This funky pharmacy with its unconventional exterior and startling interior volume is not something you’d expect to stroll into in a small, ancient town in north-central Portugal.
Yet the 50,000 or so inhabitants of Vila Real (=Royal Town) who can trace their town’s history back to the paleolithic era, were quite used to an imposing pharmacy building on this site.
But when the private owner of Farmácia Lordelo - which had already operated nearly quarter-century on this site - decided to rebuild, she did not go for timid.
Instead, the architecture and interior design by JOSÉ CARLOS CRUZ – ARQUITECTO went all the way to a super-modern, taking advantage of the fact that the area does not have strict building style restrictions. The building certainly stands out in this residential neighborhood located slightly off the city centre.
Many of us are used to the type of “drug store” where the actual pharmacy part is squeezed into a back corner somewhere and given as little space as possible – as it is not the part generating the profit - while the rest of the store space is taken up by everything from diapers and toilet paper to books and food, and with the tacky packaging and POS material that goes with that. A pharmacy this clean and beautiful is a rarity, indeed.
Farmácia Lordelo is not only a compounding pharmacy but also a laboratory, which is one of the reasons the designers toned everything down and kept the interior airy, white and logo-less. How wonderfully refreshing! And yes, it does look a bit sterile and clinical as well, but that was the intention.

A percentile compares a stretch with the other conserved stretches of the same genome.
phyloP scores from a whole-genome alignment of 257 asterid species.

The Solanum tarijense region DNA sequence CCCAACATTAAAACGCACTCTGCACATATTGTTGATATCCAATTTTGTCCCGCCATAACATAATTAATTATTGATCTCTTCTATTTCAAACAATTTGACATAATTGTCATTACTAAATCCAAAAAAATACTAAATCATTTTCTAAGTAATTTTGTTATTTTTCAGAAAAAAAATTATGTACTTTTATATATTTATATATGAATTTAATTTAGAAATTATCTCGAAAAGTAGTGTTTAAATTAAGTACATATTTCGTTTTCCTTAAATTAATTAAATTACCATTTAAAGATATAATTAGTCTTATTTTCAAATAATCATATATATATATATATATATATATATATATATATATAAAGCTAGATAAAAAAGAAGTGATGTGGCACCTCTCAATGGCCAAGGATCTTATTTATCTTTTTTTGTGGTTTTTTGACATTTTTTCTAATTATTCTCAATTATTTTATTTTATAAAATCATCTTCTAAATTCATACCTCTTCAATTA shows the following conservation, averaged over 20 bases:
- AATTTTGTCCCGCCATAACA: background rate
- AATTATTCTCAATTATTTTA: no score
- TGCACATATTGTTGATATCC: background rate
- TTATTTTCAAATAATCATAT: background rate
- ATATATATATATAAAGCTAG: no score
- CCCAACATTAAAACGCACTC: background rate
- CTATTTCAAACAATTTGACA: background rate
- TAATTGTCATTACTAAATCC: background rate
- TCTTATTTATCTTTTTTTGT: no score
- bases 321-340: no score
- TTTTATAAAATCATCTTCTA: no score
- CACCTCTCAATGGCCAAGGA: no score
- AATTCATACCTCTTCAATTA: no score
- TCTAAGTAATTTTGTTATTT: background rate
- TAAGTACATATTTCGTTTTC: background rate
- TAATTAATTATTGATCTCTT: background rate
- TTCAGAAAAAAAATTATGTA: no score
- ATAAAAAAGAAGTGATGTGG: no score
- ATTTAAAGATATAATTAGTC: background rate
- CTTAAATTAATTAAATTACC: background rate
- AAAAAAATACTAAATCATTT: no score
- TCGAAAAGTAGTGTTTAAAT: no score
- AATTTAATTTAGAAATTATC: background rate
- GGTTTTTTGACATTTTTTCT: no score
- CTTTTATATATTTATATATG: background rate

The oval-shaped space is 522 square meters in size (5618 sq.ft.) and the various functions are divided into two levels with the retail floor on ground level..
We also love the cool aluminum coated and perforated exterior where the only opening is the main entrance to the retail floor. The enormous cross logo and the external lighting changes creating an animated and lively contrast to the monochrome interior. - Tuija Seipell
Images by Fernando Guerra, FG+SG Fotografia de Architectura
Yes, yes! We LOVE the cool, clean, minimalist interior (no news here to our readers) of the brand-new 100 square-meter retail store, the HITGallery, opened at the end of September in the Times Square shopping center in Hong Kong.
The elegantly retro store, designed by the talented Milan-based architect and designer, Fabio Novembre, is the first iteration of a new global multi-brand retail concept of the Pettoranello-based fashion house, Ittierre S.p.A. Ittierre holds the licenses, manufacturers and markets several brands, including Aquascutum, C’n’C Costume National, Galliano, GF Ferré, Fiorucci, Karl Lagerfeld Paris, Pierre Balmain and Tommy Hilfiger Collection. The latest brand to sign with Ittierre is Jean Paul Gaultier, with his men’s collection launching in Fall/Winter 2013-14.